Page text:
Academic journal article German Quarterly

Die Gesellschaft der Gesellschaft

Academic journal article German Quarterly

Die Gesellschaft der Gesellschaft

Article excerpt

Luhmann, Niklas. Die Gesellschaft der Gesellschaft. Frankfurt a.M.: Suhrkamp, 1997. 2 vols. 1164 pp. DM 58.00.

According to Niklas Luhmann, who died last November at the age of seventy, older societies had a leg up on modern ones. They had a place for an infallible outside observer-Godthough they conceded that theologians might be fallible in their interpretations of God's infallibility. Sociology, on the other hand, can't observe society from the outside and must formulate its statements about society from within society. Yet it tends to obscure this paradox behind theoretical controversies like structural/procedural, dominance/conflict, affirmative/critical. Systems theory, for its part, unfolds the paradox with the notion that the observer observes society from within a subsystem (in this case: sociology) of a subsystem (science) of the social system. Its descriptions are thus the "society of society."

The first of Gesellschaft's five book-length chapters lays out its conceptual apparatus (system and environment, autopoiesis, first and second-order observations, and so forth). Most interesting here is the programmatic methodologische Vorbemerkung (36-43). Unlike an empirical methodology's attempt to establish a continuum between knowledge and reality, for Luhmann, a methodology ought to enable research to "surprise itself" (37). It can do this by stressing comparability. Though there are undeniable differences among, say, the economy, the family, and the education system, can it be mere coincidence that such heterogeneous societal subsystems display homogeneous structures, structures that can be described using the same conceptual instrumentarium?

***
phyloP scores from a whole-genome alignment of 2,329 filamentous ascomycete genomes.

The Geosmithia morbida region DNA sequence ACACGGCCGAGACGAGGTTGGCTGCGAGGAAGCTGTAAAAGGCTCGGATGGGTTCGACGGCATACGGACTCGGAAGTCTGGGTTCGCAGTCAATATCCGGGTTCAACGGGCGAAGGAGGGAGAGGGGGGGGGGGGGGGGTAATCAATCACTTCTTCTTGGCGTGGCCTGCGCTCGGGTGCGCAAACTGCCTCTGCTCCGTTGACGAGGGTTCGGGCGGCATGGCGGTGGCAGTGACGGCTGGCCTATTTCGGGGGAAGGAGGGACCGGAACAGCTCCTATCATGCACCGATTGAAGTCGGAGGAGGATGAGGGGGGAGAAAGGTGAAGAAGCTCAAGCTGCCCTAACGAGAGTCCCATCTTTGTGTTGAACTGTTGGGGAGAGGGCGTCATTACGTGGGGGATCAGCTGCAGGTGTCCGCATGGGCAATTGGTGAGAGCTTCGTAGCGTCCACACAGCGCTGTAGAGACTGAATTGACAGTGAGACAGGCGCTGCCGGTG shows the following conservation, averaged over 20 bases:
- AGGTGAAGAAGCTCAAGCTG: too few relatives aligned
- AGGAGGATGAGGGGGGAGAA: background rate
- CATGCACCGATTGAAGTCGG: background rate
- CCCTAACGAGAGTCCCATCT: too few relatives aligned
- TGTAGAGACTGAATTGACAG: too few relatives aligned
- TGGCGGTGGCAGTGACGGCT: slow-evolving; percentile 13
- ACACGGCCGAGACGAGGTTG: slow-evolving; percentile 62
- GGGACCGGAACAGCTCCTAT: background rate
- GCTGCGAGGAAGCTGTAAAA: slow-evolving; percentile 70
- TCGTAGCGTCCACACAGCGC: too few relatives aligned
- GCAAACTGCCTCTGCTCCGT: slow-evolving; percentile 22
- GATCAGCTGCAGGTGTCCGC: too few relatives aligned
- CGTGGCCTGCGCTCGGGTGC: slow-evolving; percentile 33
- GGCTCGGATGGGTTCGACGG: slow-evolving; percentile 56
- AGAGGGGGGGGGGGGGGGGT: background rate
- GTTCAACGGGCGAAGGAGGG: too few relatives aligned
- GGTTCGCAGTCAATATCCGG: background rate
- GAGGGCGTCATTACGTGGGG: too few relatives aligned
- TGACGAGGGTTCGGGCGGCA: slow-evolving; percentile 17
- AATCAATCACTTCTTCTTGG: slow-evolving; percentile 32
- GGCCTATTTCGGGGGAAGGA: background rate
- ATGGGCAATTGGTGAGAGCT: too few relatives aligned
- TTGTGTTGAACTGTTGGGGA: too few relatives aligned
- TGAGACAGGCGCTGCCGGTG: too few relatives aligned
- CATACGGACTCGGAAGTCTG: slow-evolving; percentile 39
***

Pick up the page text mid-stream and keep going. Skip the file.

The remaining four chapters are on communication, evolution, differentiation, and self-description. Communication is the operation by which society produces and reproduces itself. Evolution is a process of variation, selection, and restabilization. Society's primary form of differentiation has shifted from segmentary to stratified to functional. These are all corridors that have echoed with Luhmann's footsteps. The virtue of Gesellschaft, in which the system reference is the entire society instead of a single societal subsystem, is that the corridors are all in the same building. Instead of treating in passing, as he does in most of his publications, the evolutionary significance of writing, the printing press, or electronic media, here Luhmann devotes a detailed, apercu-filled section to each. …

Search by... Author
Show... All Results Primary Sources Peer-reviewed

Oops!

An unknown error has occurred. Please click the button below to reload the page. If the problem persists, please try again in a little while.